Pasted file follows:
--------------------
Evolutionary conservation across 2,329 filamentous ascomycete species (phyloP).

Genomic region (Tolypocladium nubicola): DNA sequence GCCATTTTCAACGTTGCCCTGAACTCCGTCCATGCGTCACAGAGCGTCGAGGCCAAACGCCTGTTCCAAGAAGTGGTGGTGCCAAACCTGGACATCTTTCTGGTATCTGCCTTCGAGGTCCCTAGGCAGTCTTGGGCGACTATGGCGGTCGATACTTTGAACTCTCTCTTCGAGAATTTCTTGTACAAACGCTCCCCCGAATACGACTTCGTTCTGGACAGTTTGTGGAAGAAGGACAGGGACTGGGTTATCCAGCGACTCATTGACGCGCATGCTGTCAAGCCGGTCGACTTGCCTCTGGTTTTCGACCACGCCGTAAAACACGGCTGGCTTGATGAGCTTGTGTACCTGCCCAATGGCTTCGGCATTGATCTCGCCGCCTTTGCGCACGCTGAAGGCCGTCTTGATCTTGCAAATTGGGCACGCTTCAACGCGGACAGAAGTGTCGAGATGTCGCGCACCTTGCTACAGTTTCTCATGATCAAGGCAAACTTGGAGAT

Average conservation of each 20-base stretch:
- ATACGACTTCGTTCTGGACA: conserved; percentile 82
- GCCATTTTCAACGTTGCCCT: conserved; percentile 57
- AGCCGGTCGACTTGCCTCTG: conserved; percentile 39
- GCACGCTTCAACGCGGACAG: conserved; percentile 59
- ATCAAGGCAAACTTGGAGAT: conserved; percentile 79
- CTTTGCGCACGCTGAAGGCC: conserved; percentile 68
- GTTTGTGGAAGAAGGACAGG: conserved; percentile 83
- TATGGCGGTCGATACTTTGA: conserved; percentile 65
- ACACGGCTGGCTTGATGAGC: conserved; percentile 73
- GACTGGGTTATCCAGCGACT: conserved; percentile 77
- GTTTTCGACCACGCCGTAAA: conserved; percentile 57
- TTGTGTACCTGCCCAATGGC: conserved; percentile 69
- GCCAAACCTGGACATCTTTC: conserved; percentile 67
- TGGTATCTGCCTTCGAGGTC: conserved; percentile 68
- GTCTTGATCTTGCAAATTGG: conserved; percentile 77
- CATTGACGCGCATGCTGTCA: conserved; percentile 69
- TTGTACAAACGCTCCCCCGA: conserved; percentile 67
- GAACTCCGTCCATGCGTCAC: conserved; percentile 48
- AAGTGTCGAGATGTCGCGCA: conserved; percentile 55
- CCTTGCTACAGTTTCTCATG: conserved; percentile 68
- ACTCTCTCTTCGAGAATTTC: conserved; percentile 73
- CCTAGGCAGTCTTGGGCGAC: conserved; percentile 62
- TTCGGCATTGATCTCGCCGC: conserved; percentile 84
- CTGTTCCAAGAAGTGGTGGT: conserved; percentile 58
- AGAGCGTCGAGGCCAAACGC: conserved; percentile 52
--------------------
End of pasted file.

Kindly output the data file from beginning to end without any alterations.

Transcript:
Evolutionary conservation across 2,329 filamentous ascomycete species (phyloP).

Genomic region (Tolypocladium nubicola): DNA sequence GCCATTTTCAACGTTGCCCTGAACTCCGTCCATGCGTCACAGAGCGTCGAGGCCAAACGCCTGTTCCAAGAAGTGGTGGTGCCAAACCTGGACATCTTTCTGGTATCTGCCTTCGAGGTCCCTAGGCAGTCTTGGGCGACTATGGCGGTCGATACTTTGAACTCTCTCTTCGAGAATTTCTTGTACAAACGCTCCCCCGAATACGACTTCGTTCTGGACAGTTTGTGGAAGAAGGACAGGGACTGGGTTATCCAGCGACTCATTGACGCGCATGCTGTCAAGCCGGTCGACTTGCCTCTGGTTTTCGACCACGCCGTAAAACACGGCTGGCTTGATGAGCTTGTGTACCTGCCCAATGGCTTCGGCATTGATCTCGCCGCCTTTGCGCACGCTGAAGGCCGTCTTGATCTTGCAAATTGGGCACGCTTCAACGCGGACAGAAGTGTCGAGATGTCGCGCACCTTGCTACAGTTTCTCATGATCAAGGCAAACTTGGAGAT

Average conservation of each 20-base stretch:
- ATACGACTTCGTTCTGGACA: conserved; percentile 82
- GCCATTTTCAACGTTGCCCT: conserved; percentile 57
- AGCCGGTCGACTTGCCTCTG: conserved; percentile 39
- GCACGCTTCAACGCGGACAG: conserved; percentile 59
- ATCAAGGCAAACTTGGAGAT: conserved; percentile 79
- CTTTGCGCACGCTGAAGGCC: conserved; percentile 68
- GTTTGTGGAAGAAGGACAGG: conserved; percentile 83
- TATGGCGGTCGATACTTTGA: conserved; percentile 65
- ACACGGCTGGCTTGATGAGC: conserved; percentile 73
- GACTGGGTTATCCAGCGACT: conserved; percentile 77
- GTTTTCGACCACGCCGTAAA: conserved; percentile 57
- TTGTGTACCTGCCCAATGGC: conserved; percentile 69
- GCCAAACCTGGACATCTTTC: conserved; percentile 67
- TGGTATCTGCCTTCGAGGTC: conserved; percentile 68
- GTCTTGATCTTGCAAATTGG: conserved; percentile 77
- CATTGACGCGCATGCTGTCA: conserved; percentile 69
- TTGTACAAACGCTCCCCCGA: conserved; percentile 67
- GAACTCCGTCCATGCGTCAC: conserved; percentile 48
- AAGTGTCGAGATGTCGCGCA: conserved; percentile 55
- CCTTGCTACAGTTTCTCATG: conserved; percentile 68
- ACTCTCTCTTCGAGAATTTC: conserved; percentile 73
- CCTAGGCAGTCTTGGGCGAC: conserved; percentile 62
- TTCGGCATTGATCTCGCCGC: conserved; percentile 84
- CTGTTCCAAGAAGTGGTGGT: conserved; percentile 58
- AGAGCGTCGAGGCCAAACGC: conserved; percentile 52